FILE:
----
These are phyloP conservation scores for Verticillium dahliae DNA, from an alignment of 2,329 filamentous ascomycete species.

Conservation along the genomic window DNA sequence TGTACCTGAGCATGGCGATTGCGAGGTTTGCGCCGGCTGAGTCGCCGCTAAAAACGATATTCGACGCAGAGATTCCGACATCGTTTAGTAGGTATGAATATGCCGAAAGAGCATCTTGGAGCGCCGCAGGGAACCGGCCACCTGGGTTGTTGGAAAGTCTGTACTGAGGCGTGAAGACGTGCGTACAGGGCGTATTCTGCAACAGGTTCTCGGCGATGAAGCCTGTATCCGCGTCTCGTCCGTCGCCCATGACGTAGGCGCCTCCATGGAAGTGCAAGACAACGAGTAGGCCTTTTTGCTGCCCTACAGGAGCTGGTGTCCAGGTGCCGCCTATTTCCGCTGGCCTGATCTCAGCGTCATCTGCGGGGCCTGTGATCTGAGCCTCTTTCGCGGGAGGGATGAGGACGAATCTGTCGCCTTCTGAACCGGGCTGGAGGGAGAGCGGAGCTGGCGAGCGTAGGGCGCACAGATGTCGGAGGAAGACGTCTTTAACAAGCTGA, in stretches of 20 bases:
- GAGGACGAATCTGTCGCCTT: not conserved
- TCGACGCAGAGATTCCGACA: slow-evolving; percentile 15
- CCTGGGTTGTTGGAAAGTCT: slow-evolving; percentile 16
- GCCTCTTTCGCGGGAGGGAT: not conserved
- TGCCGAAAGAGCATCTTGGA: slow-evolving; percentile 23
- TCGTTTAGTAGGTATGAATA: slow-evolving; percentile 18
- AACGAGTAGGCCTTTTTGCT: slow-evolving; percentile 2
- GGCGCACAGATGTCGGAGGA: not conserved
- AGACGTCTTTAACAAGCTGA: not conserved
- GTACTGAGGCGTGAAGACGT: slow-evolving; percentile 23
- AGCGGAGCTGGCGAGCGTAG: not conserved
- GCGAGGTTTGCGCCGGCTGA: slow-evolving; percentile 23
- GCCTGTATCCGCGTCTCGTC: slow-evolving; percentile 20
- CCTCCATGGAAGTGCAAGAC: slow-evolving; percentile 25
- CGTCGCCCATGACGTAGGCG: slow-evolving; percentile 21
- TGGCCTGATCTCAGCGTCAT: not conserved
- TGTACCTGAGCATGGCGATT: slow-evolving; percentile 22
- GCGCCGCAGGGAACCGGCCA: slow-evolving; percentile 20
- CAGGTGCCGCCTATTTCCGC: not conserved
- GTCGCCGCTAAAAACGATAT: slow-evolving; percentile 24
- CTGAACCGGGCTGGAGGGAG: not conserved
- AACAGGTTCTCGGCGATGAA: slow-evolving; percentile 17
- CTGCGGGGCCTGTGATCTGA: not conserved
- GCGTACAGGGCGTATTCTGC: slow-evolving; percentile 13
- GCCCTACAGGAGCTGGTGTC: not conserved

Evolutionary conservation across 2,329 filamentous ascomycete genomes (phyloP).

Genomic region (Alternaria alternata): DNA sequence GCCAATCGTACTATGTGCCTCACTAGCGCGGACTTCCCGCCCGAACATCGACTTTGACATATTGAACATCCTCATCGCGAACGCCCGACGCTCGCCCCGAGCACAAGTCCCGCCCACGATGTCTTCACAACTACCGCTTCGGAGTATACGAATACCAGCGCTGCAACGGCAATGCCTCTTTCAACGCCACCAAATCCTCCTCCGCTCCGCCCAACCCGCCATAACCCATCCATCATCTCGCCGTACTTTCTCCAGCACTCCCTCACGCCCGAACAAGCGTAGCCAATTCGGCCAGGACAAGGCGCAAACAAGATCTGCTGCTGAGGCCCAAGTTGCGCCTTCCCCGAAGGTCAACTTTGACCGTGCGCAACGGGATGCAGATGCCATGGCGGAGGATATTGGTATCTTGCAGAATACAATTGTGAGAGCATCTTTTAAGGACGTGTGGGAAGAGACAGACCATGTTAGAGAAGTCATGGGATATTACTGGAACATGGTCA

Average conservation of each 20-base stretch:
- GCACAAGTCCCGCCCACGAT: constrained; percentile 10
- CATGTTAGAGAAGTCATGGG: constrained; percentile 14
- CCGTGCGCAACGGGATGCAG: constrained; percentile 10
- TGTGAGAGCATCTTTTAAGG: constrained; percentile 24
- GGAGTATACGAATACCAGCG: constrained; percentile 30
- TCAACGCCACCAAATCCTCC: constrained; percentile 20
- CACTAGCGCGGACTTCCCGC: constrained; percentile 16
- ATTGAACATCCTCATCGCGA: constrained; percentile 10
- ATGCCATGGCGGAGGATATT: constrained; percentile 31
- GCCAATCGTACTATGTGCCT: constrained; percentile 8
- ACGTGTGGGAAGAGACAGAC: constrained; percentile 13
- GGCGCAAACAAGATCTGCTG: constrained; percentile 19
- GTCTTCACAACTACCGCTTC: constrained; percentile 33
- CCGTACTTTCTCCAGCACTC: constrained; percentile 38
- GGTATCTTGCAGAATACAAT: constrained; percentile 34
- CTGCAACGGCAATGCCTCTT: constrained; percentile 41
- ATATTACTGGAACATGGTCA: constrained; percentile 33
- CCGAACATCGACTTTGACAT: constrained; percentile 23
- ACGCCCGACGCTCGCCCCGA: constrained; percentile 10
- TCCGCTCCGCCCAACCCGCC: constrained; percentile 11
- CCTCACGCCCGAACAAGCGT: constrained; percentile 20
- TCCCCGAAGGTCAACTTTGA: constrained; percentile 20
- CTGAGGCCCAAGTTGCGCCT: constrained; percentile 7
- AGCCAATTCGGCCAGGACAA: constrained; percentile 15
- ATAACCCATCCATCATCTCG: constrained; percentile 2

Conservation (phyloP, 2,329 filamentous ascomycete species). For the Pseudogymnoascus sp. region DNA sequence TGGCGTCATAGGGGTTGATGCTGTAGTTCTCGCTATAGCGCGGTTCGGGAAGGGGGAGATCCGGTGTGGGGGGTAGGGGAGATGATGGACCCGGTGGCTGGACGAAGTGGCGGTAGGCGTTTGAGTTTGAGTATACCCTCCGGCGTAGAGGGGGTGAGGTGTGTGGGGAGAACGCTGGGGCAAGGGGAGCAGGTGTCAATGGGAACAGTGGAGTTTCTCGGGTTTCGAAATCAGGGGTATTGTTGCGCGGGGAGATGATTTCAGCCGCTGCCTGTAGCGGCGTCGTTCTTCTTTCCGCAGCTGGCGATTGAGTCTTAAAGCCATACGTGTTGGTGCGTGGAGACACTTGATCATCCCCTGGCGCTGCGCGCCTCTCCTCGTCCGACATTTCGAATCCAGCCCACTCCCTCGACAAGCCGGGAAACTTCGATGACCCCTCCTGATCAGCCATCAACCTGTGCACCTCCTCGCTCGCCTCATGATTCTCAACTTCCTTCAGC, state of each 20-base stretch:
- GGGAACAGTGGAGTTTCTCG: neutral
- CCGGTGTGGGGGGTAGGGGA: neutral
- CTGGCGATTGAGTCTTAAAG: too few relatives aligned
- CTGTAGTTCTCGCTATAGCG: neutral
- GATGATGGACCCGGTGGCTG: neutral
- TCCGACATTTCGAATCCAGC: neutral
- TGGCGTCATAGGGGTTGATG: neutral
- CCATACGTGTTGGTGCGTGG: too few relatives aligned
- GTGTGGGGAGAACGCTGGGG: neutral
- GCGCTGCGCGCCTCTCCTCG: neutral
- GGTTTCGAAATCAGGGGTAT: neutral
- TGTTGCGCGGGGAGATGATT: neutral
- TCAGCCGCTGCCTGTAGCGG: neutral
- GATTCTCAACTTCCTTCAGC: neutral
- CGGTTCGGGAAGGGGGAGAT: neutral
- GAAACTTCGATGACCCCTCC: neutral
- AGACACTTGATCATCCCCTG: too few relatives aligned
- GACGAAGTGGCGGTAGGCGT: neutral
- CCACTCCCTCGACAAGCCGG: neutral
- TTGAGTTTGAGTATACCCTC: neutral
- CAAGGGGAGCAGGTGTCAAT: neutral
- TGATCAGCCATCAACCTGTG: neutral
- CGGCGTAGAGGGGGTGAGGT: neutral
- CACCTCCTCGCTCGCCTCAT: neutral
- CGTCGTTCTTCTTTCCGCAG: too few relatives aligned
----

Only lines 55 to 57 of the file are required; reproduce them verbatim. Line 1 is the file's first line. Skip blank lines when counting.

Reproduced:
- ATAACCCATCCATCATCTCG: constrained; percentile 2

Conservation (phyloP, 2,329 filamentous ascomycete species). For the Pseudogymnoascus sp. region DNA sequence TGGCGTCATAGGGGTTGATGCTGTAGTTCTCGCTATAGCGCGGTTCGGGAAGGGGGAGATCCGGTGTGGGGGGTAGGGGAGATGATGGACCCGGTGGCTGGACGAAGTGGCGGTAGGCGTTTGAGTTTGAGTATACCCTCCGGCGTAGAGGGGGTGAGGTGTGTGGGGAGAACGCTGGGGCAAGGGGAGCAGGTGTCAATGGGAACAGTGGAGTTTCTCGGGTTTCGAAATCAGGGGTATTGTTGCGCGGGGAGATGATTTCAGCCGCTGCCTGTAGCGGCGTCGTTCTTCTTTCCGCAGCTGGCGATTGAGTCTTAAAGCCATACGTGTTGGTGCGTGGAGACACTTGATCATCCCCTGGCGCTGCGCGCCTCTCCTCGTCCGACATTTCGAATCCAGCCCACTCCCTCGACAAGCCGGGAAACTTCGATGACCCCTCCTGATCAGCCATCAACCTGTGCACCTCCTCGCTCGCCTCATGATTCTCAACTTCCTTCAGC, state of each 20-base stretch:
- GGGAACAGTGGAGTTTCTCG: neutral